Friday, March 20, 2015
Competitiveness in Youth Sports
In today’s society, every parent wants their child to be on the winning team and they also want them playing for the majority of the game. Through their cooperative efforts, many parents are productive contributors to youth sport experiences, however the negative effects of a rather small minority of parents are all too obvious. This though balance makes it very difficult for coaches to keep parents happy while working with the athletes.
Even in youth sports, games can become competitive for the players, coaches and parents. In most games, the winner is determined by whichever team scores the most amount of points. Although this may seem like the logical answer, many coaches strive to teach winning as working together as a team and trying their hardest at skills they have practiced to improve. Some athletes may play with a “winning is everything” philosophy, young athletes may lose opportunities to develop their skills, to enjoy participation, and to grow socially and emotionally if they get too caught up in winning.1 It is important for a coach to keep a close eye on their players and know how each player views their position on the team.
There are many goals of coaches in youth sports in order for the young athletes to benefit as both an athlete and a human. There are many principles that can be tied together such as the real world and sports. An important factor is good teamwork. A successful team at all levels requires the players to work together towards their goal. Some other benefits are physical, such as acquiring sport skills and increasing health and fitness. Others are psychological, such as developing leadership skills, self-discipline, respect for authority, competitiveness, cooperativeness, sportsmanship, and self-confidence.1 While these are important factors to teach during practice, the real test comes during the game.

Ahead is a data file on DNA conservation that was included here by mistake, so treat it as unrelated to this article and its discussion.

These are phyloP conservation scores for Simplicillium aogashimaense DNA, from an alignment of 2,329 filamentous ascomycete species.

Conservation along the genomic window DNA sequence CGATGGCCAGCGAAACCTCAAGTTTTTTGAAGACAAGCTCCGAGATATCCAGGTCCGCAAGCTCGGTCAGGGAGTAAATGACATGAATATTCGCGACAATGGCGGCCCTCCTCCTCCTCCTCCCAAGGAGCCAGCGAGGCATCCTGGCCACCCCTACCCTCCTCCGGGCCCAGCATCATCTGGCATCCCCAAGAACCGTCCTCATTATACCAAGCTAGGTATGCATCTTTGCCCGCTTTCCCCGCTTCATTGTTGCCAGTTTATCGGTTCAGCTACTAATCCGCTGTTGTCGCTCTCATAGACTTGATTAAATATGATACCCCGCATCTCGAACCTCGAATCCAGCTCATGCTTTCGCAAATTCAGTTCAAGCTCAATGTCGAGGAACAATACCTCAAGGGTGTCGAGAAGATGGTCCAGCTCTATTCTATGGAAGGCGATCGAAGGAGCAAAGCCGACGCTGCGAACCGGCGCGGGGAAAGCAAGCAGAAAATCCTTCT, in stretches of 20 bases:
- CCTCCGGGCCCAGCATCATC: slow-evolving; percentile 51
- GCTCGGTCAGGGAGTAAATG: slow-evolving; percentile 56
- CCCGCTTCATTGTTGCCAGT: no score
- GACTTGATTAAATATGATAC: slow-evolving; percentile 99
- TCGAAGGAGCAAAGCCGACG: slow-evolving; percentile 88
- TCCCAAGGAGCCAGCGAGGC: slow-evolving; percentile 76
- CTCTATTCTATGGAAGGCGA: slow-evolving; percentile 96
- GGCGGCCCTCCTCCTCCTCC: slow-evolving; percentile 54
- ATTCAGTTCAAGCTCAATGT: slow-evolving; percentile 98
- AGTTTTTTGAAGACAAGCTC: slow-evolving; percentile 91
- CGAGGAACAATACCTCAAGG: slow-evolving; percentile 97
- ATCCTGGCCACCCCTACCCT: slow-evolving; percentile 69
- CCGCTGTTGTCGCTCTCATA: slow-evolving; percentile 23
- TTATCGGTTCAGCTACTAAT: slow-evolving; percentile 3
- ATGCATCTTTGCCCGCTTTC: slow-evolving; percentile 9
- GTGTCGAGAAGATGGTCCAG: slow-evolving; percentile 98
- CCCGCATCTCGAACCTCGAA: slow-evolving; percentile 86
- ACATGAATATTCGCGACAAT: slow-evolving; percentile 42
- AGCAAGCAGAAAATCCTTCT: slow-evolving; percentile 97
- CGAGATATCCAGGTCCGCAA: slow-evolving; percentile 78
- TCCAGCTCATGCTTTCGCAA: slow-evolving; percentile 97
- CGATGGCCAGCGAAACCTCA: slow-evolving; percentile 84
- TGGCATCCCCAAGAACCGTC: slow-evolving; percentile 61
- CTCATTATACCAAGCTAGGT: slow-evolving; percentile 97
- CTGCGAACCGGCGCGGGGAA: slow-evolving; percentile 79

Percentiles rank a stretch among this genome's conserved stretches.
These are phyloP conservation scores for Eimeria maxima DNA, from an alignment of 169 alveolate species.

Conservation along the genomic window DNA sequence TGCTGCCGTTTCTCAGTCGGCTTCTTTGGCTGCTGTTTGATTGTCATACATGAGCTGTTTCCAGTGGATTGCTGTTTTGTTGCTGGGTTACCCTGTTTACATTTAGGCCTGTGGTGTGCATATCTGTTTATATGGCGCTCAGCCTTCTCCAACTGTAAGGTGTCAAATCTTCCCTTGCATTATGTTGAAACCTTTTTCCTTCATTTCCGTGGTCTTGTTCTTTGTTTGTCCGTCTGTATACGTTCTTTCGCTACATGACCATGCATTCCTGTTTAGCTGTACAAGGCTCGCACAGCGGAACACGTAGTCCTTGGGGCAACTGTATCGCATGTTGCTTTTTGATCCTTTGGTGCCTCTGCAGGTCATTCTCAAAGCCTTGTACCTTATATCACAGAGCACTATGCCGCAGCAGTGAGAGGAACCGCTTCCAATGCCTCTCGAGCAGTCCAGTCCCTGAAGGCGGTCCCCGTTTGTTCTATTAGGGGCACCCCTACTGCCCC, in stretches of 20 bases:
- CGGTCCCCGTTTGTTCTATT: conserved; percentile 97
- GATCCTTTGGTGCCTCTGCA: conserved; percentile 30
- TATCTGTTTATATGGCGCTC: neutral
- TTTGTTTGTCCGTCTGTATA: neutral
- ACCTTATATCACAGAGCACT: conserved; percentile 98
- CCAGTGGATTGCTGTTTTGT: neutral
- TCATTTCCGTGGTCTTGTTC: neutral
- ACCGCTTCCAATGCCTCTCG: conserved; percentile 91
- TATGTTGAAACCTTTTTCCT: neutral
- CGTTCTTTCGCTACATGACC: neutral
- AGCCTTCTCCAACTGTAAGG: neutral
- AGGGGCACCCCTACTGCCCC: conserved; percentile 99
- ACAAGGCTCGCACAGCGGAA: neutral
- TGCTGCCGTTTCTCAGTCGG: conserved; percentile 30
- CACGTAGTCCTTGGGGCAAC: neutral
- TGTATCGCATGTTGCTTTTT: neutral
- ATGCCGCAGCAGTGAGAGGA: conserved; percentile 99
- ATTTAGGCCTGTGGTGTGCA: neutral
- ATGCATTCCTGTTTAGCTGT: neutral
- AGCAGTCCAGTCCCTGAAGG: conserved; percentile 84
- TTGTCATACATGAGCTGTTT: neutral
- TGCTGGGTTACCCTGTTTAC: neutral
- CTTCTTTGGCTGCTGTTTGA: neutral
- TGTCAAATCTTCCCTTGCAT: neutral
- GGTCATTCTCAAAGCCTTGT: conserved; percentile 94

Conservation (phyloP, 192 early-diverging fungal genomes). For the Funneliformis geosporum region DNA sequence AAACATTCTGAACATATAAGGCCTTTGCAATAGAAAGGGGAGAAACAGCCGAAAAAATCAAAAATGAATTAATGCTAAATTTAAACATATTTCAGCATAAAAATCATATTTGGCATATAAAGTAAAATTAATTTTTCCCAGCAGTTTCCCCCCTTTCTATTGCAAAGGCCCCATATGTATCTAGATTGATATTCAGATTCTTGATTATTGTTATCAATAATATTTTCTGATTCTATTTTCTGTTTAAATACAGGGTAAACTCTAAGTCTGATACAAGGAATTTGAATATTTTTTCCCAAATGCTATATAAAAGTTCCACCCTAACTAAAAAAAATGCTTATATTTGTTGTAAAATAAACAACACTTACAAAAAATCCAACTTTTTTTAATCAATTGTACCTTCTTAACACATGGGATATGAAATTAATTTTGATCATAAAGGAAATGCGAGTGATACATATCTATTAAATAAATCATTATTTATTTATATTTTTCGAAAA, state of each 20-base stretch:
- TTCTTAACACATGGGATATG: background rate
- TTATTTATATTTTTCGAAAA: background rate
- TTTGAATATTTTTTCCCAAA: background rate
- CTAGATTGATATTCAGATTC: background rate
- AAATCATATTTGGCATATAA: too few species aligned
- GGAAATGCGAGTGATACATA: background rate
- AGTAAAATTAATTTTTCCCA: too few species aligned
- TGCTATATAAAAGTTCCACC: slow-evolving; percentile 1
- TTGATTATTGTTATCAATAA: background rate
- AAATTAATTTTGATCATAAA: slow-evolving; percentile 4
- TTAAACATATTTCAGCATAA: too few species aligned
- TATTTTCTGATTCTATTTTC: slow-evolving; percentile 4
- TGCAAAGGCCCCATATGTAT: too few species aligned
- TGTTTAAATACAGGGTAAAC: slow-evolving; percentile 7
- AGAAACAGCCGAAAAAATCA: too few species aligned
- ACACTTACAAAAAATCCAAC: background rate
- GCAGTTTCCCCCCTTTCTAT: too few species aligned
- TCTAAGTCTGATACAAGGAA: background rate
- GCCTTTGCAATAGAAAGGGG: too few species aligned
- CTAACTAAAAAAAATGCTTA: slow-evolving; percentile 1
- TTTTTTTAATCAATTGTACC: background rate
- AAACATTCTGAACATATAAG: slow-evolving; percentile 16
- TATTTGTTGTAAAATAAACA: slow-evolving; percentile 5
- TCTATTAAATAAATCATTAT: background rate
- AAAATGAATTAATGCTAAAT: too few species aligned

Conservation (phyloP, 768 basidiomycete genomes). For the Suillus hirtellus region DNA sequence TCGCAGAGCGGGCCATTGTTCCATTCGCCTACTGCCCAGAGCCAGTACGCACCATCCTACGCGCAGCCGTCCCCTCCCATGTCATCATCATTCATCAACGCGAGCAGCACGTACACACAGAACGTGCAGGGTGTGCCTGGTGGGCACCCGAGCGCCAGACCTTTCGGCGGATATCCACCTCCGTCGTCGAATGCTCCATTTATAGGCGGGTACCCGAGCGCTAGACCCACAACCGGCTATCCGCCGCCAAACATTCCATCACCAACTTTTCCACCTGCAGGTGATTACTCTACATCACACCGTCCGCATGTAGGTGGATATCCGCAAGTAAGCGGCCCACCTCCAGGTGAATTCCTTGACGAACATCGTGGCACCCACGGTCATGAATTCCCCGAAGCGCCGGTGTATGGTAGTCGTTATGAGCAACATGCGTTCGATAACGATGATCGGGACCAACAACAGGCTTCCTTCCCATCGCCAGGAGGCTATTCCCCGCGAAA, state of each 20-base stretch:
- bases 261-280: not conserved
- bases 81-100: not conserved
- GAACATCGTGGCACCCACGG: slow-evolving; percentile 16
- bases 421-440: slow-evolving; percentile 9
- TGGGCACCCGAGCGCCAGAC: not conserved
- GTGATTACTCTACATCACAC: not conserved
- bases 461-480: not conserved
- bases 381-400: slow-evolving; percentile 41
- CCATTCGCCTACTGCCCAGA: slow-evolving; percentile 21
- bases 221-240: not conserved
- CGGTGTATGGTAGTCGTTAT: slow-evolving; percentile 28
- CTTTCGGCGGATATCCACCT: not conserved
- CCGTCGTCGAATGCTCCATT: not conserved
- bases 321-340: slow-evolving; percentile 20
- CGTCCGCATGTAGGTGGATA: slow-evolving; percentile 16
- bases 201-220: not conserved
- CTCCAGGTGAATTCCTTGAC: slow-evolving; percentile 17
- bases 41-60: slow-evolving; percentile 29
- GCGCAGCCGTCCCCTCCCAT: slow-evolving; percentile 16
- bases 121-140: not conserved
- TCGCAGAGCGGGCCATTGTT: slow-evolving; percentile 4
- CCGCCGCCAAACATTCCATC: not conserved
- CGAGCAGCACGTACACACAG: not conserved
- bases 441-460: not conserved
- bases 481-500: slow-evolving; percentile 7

It seems that today’s society is focusing more on the people and teams at the top of the charts than ever before. This has led to coaches and players that want to win, which is a major part of all sporting events. However sometimes this can get the best of them. Everyone knows of the youth sporting event where one team destroyed the other team winning 100-3. Some people have suggested that youth sports need to defocus competitiveness and aggression and encourage cooperative games that involve cooperative efforts toward a goal and emphasize the process, not the outcome.2 This may be a real possibility and will only be changed by the future coaches to come. Youth sports have made a major impact on young athletes all across the country and it is important to keep good sports programs going.
1Smoll, F., Cumming, S. & Smith, R. (2011). Enhancing Coach-Parent Relationships in Youth Sports: Increasing Harmony and Minimizing Hassle. International Journal of Sports Science & Coaching. 6(1) 13-26
2Ramsey, G., & Rank, B. (1997). Research Update. Rethinking Youth Sports. Parks and Recreation. 32(12) 30-36